Comparing Machiavelli's The Prince and Plato's The Republic

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Comparing Machiavelli's The Prince and Plato's The Republic

Many people in history have written about ideal rulers and states and how to maintain them. Perhaps the most talked about and compared are Machiavelli's, The Prince and Plato's, The Republic. Machiavelli lived at a time when Italy was suffering from its political destruction. The Prince, was written to describe the ways by which a leader may gain and maintain power. In Plato?s The Republic, he unravels the definition of justice. Plato believed that a ruler could not be wholly just unless one was in a society that was also just. His state and ruler was made up to better understand the meaning of justice. It was not intended to be practiced like that of Machiavelli's. Machiavelli, acknowledging this, explains that it is his intention to write something that is true and real and useful to whoever might read it and not something imaginary,"?for many have pictured republics and principalities which in fact have never been known or seen?(Machiavelli 375)." Therefore, because one ruler is realistic and the other imaginary, the characteristics of Machiavelli's ruler versus Plato's ruler are distinctly different.

Machiavelli?s model for his ideal prince was Cesare Borgia, also known as Duke Valentino and son of Pope Alexander VI. He believed Cesare Borgia possessed all the qualities of a prince destined to rule and maintain power in his state. He believed that politics has a morality of its own. There is no regard of justness or unjustness, of cruelty or mercy, of approval or humiliation, which should interfere with the decision of defending the state and preserving its freedom. Therefore, the ruler/prince's single responsibilit...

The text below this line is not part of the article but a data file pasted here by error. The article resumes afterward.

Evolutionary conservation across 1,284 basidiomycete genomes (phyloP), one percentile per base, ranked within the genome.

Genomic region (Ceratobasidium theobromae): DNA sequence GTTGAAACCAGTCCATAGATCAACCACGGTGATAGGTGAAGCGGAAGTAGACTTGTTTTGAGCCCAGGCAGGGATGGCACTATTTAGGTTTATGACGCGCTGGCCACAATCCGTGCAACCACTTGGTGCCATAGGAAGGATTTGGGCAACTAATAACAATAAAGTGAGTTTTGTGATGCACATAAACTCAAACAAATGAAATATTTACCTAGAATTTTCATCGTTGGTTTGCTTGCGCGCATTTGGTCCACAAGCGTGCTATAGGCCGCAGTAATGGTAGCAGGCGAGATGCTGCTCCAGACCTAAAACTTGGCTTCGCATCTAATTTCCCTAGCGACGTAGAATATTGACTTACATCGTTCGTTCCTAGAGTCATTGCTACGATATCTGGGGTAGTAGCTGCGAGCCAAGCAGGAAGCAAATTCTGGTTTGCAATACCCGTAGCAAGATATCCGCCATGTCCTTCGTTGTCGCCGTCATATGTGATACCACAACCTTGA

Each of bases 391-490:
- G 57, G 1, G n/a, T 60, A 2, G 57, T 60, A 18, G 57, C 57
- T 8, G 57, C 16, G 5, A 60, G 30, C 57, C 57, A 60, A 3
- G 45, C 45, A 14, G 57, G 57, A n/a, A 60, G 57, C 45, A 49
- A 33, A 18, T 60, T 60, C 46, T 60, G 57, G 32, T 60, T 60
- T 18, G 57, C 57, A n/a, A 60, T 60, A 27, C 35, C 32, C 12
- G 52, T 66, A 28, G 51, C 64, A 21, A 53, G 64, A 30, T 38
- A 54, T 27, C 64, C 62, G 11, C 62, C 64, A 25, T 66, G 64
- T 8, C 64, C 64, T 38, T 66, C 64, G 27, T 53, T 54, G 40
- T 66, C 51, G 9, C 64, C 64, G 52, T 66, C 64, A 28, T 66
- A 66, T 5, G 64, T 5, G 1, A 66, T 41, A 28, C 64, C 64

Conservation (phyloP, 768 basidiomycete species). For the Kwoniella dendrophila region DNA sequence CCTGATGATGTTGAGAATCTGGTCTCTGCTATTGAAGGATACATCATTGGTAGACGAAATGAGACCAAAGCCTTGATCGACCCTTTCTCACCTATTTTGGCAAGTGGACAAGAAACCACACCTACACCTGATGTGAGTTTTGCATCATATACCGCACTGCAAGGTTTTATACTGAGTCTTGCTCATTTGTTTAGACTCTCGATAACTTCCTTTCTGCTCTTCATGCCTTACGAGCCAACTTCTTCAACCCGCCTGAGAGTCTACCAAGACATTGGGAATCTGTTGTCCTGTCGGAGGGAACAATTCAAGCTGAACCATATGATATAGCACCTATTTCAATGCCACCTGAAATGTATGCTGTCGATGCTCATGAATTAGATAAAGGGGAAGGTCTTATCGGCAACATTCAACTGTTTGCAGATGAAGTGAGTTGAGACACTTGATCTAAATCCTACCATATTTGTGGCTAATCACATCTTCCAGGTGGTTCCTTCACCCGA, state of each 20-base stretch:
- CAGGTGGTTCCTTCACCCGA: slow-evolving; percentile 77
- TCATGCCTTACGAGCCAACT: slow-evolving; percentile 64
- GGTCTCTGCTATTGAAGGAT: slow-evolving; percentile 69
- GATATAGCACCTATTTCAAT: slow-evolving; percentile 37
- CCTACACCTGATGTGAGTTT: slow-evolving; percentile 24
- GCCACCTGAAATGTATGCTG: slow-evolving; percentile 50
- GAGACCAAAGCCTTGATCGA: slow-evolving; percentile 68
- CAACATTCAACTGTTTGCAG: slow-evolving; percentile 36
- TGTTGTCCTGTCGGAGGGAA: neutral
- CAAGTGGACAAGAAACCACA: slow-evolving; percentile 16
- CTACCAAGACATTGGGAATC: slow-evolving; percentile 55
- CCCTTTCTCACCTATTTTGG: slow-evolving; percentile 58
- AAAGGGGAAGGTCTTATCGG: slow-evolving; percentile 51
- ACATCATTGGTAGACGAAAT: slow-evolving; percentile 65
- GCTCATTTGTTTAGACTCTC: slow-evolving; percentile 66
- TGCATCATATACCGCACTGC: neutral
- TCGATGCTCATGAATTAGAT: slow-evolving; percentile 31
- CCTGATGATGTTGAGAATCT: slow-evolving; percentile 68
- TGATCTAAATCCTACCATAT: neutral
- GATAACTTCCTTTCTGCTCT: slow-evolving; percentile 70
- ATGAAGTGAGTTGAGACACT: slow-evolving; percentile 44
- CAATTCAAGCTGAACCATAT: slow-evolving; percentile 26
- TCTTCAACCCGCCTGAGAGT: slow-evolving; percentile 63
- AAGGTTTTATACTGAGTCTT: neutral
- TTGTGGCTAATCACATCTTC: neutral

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...ddle with each other (Plato 99).?

In The Prince, Machiavelli was addressing a monarchical ruler and offering advice designed to keep that ruler in power. He felt that Cesare Borgia was model for the perfect prince. He was able to give actual examples of how princes during his time ruled and how they failed or succeeded in doing so. Plato, in contrast was perhaps unrealistic. His ruler and state could only be used to better understand the meaning of justice. It could never be practiced in real life because he neglects the fact that everyone sins and fails to mention this in his ideal ruler and state.

Works Cited

1) Marra, James L., Zelnick, Stephen C., and Mattson, Mark T. IH 51 Source Book: Plato, The Republic, pp. 77-106

2) Nicole Machiavelli, The Prince, pp. 359-386. Kendall/Hunt Publishing Company, Dubuque, Iowa, 1998.

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